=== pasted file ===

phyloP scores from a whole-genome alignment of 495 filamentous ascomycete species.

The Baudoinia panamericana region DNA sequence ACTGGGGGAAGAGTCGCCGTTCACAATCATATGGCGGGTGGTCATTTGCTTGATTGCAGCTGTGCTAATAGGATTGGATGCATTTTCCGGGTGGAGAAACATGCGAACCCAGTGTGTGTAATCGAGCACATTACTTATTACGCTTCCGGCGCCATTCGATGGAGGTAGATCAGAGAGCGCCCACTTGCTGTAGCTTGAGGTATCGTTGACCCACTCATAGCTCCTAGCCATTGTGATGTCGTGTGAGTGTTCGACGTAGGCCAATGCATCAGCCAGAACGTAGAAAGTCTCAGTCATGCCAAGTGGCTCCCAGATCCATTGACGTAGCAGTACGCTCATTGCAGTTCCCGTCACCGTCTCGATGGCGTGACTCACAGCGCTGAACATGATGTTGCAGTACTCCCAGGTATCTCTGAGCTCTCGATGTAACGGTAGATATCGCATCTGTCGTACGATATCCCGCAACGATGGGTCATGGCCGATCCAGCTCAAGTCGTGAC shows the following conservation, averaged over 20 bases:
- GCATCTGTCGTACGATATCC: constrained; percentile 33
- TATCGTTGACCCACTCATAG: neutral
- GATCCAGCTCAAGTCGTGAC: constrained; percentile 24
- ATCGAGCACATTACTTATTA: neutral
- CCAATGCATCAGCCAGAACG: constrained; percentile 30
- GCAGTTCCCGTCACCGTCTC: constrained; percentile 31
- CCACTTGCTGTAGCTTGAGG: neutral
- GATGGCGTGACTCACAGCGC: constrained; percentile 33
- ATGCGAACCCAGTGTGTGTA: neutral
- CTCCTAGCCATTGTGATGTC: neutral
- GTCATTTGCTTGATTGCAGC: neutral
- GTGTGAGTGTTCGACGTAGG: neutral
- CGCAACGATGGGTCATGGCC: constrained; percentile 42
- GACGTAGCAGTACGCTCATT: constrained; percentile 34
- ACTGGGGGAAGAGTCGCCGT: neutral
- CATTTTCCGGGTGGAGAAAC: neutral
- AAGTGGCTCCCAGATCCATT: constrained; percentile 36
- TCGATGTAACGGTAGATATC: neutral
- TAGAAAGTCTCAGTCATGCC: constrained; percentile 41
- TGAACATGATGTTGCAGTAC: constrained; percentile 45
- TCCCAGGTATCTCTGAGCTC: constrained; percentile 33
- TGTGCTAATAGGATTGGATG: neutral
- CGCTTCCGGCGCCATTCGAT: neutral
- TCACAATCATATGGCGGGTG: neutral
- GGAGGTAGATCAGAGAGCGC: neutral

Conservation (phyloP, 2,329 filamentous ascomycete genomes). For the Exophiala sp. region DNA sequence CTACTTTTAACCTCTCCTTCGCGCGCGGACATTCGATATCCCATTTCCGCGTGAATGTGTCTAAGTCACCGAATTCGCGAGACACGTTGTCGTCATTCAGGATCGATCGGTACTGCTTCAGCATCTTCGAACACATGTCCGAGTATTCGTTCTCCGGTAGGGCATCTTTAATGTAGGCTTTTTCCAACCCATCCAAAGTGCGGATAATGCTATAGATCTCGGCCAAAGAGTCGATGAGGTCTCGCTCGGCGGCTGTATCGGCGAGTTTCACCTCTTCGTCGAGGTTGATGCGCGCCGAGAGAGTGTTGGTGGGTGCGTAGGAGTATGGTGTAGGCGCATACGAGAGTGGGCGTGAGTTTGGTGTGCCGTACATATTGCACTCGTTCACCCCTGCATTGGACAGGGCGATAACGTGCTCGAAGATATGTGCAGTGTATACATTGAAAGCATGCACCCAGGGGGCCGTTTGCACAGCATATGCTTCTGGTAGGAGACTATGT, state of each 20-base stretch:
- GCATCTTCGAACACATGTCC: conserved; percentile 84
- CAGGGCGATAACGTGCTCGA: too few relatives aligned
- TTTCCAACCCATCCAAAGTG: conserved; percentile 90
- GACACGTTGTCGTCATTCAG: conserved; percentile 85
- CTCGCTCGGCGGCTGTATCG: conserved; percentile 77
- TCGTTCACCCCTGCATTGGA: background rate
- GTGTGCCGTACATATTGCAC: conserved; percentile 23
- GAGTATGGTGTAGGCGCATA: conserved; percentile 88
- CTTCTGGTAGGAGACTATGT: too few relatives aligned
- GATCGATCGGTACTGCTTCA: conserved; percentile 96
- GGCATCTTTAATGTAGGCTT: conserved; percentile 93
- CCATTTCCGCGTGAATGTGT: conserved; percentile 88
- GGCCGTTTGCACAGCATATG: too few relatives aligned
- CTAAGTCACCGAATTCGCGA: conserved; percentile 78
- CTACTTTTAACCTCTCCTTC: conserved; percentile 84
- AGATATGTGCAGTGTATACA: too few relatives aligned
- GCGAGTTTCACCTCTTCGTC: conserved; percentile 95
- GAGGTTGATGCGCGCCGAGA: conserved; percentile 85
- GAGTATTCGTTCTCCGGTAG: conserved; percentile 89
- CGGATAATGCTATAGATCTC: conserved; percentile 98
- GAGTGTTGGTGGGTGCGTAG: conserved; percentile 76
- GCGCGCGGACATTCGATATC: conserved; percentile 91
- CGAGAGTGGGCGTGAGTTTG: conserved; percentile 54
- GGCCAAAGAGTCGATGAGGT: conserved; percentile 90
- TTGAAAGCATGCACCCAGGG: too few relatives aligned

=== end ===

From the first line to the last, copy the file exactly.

phyloP scores from a whole-genome alignment of 495 filamentous ascomycete species.

The Baudoinia panamericana region DNA sequence ACTGGGGGAAGAGTCGCCGTTCACAATCATATGGCGGGTGGTCATTTGCTTGATTGCAGCTGTGCTAATAGGATTGGATGCATTTTCCGGGTGGAGAAACATGCGAACCCAGTGTGTGTAATCGAGCACATTACTTATTACGCTTCCGGCGCCATTCGATGGAGGTAGATCAGAGAGCGCCCACTTGCTGTAGCTTGAGGTATCGTTGACCCACTCATAGCTCCTAGCCATTGTGATGTCGTGTGAGTGTTCGACGTAGGCCAATGCATCAGCCAGAACGTAGAAAGTCTCAGTCATGCCAAGTGGCTCCCAGATCCATTGACGTAGCAGTACGCTCATTGCAGTTCCCGTCACCGTCTCGATGGCGTGACTCACAGCGCTGAACATGATGTTGCAGTACTCCCAGGTATCTCTGAGCTCTCGATGTAACGGTAGATATCGCATCTGTCGTACGATATCCCGCAACGATGGGTCATGGCCGATCCAGCTCAAGTCGTGAC shows the following conservation, averaged over 20 bases:
- GCATCTGTCGTACGATATCC: constrained; percentile 33
- TATCGTTGACCCACTCATAG: neutral
- GATCCAGCTCAAGTCGTGAC: constrained; percentile 24
- ATCGAGCACATTACTTATTA: neutral
- CCAATGCATCAGCCAGAACG: constrained; percentile 30
- GCAGTTCCCGTCACCGTCTC: constrained; percentile 31
- CCACTTGCTGTAGCTTGAGG: neutral
- GATGGCGTGACTCACAGCGC: constrained; percentile 33
- ATGCGAACCCAGTGTGTGTA: neutral
- CTCCTAGCCATTGTGATGTC: neutral
- GTCATTTGCTTGATTGCAGC: neutral
- GTGTGAGTGTTCGACGTAGG: neutral
- CGCAACGATGGGTCATGGCC: constrained; percentile 42
- GACGTAGCAGTACGCTCATT: constrained; percentile 34
- ACTGGGGGAAGAGTCGCCGT: neutral
- CATTTTCCGGGTGGAGAAAC: neutral
- AAGTGGCTCCCAGATCCATT: constrained; percentile 36
- TCGATGTAACGGTAGATATC: neutral
- TAGAAAGTCTCAGTCATGCC: constrained; percentile 41
- TGAACATGATGTTGCAGTAC: constrained; percentile 45
- TCCCAGGTATCTCTGAGCTC: constrained; percentile 33
- TGTGCTAATAGGATTGGATG: neutral
- CGCTTCCGGCGCCATTCGAT: neutral
- TCACAATCATATGGCGGGTG: neutral
- GGAGGTAGATCAGAGAGCGC: neutral

Conservation (phyloP, 2,329 filamentous ascomycete genomes). For the Exophiala sp. region DNA sequence CTACTTTTAACCTCTCCTTCGCGCGCGGACATTCGATATCCCATTTCCGCGTGAATGTGTCTAAGTCACCGAATTCGCGAGACACGTTGTCGTCATTCAGGATCGATCGGTACTGCTTCAGCATCTTCGAACACATGTCCGAGTATTCGTTCTCCGGTAGGGCATCTTTAATGTAGGCTTTTTCCAACCCATCCAAAGTGCGGATAATGCTATAGATCTCGGCCAAAGAGTCGATGAGGTCTCGCTCGGCGGCTGTATCGGCGAGTTTCACCTCTTCGTCGAGGTTGATGCGCGCCGAGAGAGTGTTGGTGGGTGCGTAGGAGTATGGTGTAGGCGCATACGAGAGTGGGCGTGAGTTTGGTGTGCCGTACATATTGCACTCGTTCACCCCTGCATTGGACAGGGCGATAACGTGCTCGAAGATATGTGCAGTGTATACATTGAAAGCATGCACCCAGGGGGCCGTTTGCACAGCATATGCTTCTGGTAGGAGACTATGT, state of each 20-base stretch:
- GCATCTTCGAACACATGTCC: conserved; percentile 84
- CAGGGCGATAACGTGCTCGA: too few relatives aligned
- TTTCCAACCCATCCAAAGTG: conserved; percentile 90
- GACACGTTGTCGTCATTCAG: conserved; percentile 85
- CTCGCTCGGCGGCTGTATCG: conserved; percentile 77
- TCGTTCACCCCTGCATTGGA: background rate
- GTGTGCCGTACATATTGCAC: conserved; percentile 23
- GAGTATGGTGTAGGCGCATA: conserved; percentile 88
- CTTCTGGTAGGAGACTATGT: too few relatives aligned
- GATCGATCGGTACTGCTTCA: conserved; percentile 96
- GGCATCTTTAATGTAGGCTT: conserved; percentile 93
- CCATTTCCGCGTGAATGTGT: conserved; percentile 88
- GGCCGTTTGCACAGCATATG: too few relatives aligned
- CTAAGTCACCGAATTCGCGA: conserved; percentile 78
- CTACTTTTAACCTCTCCTTC: conserved; percentile 84
- AGATATGTGCAGTGTATACA: too few relatives aligned
- GCGAGTTTCACCTCTTCGTC: conserved; percentile 95
- GAGGTTGATGCGCGCCGAGA: conserved; percentile 85
- GAGTATTCGTTCTCCGGTAG: conserved; percentile 89
- CGGATAATGCTATAGATCTC: conserved; percentile 98
- GAGTGTTGGTGGGTGCGTAG: conserved; percentile 76
- GCGCGCGGACATTCGATATC: conserved; percentile 91
- CGAGAGTGGGCGTGAGTTTG: conserved; percentile 54
- GGCCAAAGAGTCGATGAGGT: conserved; percentile 90
- TTGAAAGCATGCACCCAGGG: too few relatives aligned